What is death like?

What is death like?

In years gone by, when most people died at home, death was part of daily life. Today, when most people die in hospitals or care homes, you may never have seen a person die. If you're dying, understanding more about what might happen in the final weeks and days may calm some of your fears, as well as those of your family.

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What is death like?

Everyone will have a different experience of dying – it’s part of what makes us unique. When you have a terminal illness, there will come a time when you start thinking more about the actual process of dying and the moments of death, and what they will be like. These are things which you may have been putting off thinking about, but you might find that talking with your family, friends and care team about the process of dying will help to reassure you and take away some of the fears or worries you may have.

How will I know when I’m dying?

Improving standards of care and effective treatment mean that you can live a relatively active lifestyle during the earlier stages of your illness, but over time you will start to feel more tired and gradually be able to do less.

Dr Kathryn Mannix, a Consultant in Palliative Medicine from Newcastle, explains that it is important to listen to these feelings of tiredness and to make sure that you rest and recharge as often as you need to. When you are coming closer to death, Dr Mannix says “sleeping becomes just as important as eating and drinking.”

You might be worried that going to sleep means you might not wake up again. Dr Mannix has found this a common concern among her patients but she reassures them that “becoming unconscious doesn’t feel like going to sleep.”

She says: “If you are at a point in your illness where you feel tired enough to sleep, then you’re well enough to wake up again after that sleep. It is so important to take, relish and use sleep as an opportunity to recharge your batteries and plan the next thing to look forward to on the other side of that sleep.”

Longer and deeper sleep

As you feel more tired, your sleep will become longer and deeper, and this will help you to feel more rested and able to do more during the times in which you are awake. It’s natural to come in and out of this deep sleep, and towards the end you’ll be in this unconscious sleep almost all the time.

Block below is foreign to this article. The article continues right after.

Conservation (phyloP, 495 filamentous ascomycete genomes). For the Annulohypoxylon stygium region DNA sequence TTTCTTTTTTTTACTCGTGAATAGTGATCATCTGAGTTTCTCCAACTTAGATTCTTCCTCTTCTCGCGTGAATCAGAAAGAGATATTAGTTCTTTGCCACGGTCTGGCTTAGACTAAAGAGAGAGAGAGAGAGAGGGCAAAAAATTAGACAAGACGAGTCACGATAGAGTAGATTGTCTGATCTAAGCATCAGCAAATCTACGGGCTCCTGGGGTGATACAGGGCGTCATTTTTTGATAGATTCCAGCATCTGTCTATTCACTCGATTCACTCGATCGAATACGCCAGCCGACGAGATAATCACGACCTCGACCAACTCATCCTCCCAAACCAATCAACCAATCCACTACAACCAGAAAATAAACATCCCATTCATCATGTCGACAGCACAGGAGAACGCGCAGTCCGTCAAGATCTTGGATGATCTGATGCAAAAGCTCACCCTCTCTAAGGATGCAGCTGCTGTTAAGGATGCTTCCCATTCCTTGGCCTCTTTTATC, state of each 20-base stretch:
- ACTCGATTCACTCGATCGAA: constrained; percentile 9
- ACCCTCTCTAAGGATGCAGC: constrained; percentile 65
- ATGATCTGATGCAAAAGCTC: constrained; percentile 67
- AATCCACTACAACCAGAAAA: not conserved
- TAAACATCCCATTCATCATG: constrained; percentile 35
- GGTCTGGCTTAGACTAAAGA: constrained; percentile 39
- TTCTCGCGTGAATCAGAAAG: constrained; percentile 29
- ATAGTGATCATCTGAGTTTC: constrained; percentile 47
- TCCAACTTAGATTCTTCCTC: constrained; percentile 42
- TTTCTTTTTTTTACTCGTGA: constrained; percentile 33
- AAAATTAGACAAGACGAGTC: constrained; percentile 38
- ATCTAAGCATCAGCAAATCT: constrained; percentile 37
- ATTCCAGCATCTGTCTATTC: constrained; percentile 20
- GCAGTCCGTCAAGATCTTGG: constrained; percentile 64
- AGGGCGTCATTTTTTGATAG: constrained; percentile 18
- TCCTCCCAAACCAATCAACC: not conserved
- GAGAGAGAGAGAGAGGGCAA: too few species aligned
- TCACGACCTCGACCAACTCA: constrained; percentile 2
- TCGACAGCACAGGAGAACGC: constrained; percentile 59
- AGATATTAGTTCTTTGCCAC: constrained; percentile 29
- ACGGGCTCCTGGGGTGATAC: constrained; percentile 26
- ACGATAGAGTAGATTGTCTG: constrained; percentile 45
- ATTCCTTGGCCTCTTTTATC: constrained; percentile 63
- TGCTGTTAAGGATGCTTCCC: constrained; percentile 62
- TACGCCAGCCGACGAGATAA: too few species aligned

This change happens very gradually, and you can let your mind and body get used to it during the course of your illness.

Dying well

Brendan Walsh helped to care for his father Richard, who died aged 87 in 2011. As Richard’s powers slowly faded, Brendan and his family resisted the temptation to make decisions on his behalf.

“We found the best way to serve our dying father was to allow him to stay in control of the final stretch of the journey as much as possible.

“We waited; we listened; we did what we were asked. And his deepest wish was to die at home, in his own bed, without fuss. A doctor for 60 years, he shooed away the procedures and treatments that might have added a few months to his life, and we promised him we would not allow anyone, however well-intentioned, to take him to a nursing home or a hospital. His GP, who knew him well, understood and played along.”

Time to prepare

The slow pace of these changes as you are dying means that, like Richard, you’ll have time to prepare yourself, and those around you, for what is to come.

You might also feel reassured to know that you can prepare your family and friends for these changes and for the last moments of life, helping them to know what to look out for in these final days.

What are the signs?

As you become close to death, those at your bedside will usually see very gentle breathing, the patterns of which will periodically change. These rhythmic changes are signifying that various parts of your brain are starting to shut down, and are important signs for those around you to know that these are the last stages of life.

One of the more noticeable changes that might appear is a louder, more rasping breathing. Sometimes referred to as a ‘death rattle’, this is often a sign that death is very close. Dr Mannix explains that this loud breathing is a sign of the brain being so deeply relaxed that it no longer notices phlegm or saliva gathering in your throat. Meaning that instead of clearing one’s throat, one simply breathes through the liquid, making a louder sound. As a patient, you will be totally unaware that this is happening, but it could be reassuring for your loved ones to know that it is natural, and not a sign of distress or an attempt to speak.

How can we help each other?

Open and honest conversations with your friends, family and care team about death will lead to a better understanding of why certain things happen towards the end of a terminal illness.

For two years, with the help of medics, Karen Roberts from Newcastle, lovingly nursed her young son Oliver, who died of a brain tumour, and made sure he was cared for at home in his final days.

“It was peaceful,” she says of Oliver’s death, “and that was how we wanted it to be. We didn’t want him to die but if he had to die, we felt, could he please die peacefully? And we got that wish. And I always look back and think that was such a gift, because so many people don’t get that.”

As he was dying of colon cancer, Andrew Robinson from Coventry, a young man preparing for the priesthood, kept a journal. A few days before he died, he wrote:

“My illness has played a substantial part in my journey to God, to peace and to freedom. The journey is by no means easy, but when you come towards the light at the end of the tunnel, and you feel its warmth, you taste its peace and freedom, you hear the noise of the crowds of angels cheering you on in praise of God, who draws us to the light.”

Tears at Night. Joy at Dawn: Journal of a Dying Seminarian by Andrew Robinson, Alive Publishing ( ISBN 10: 0954033523)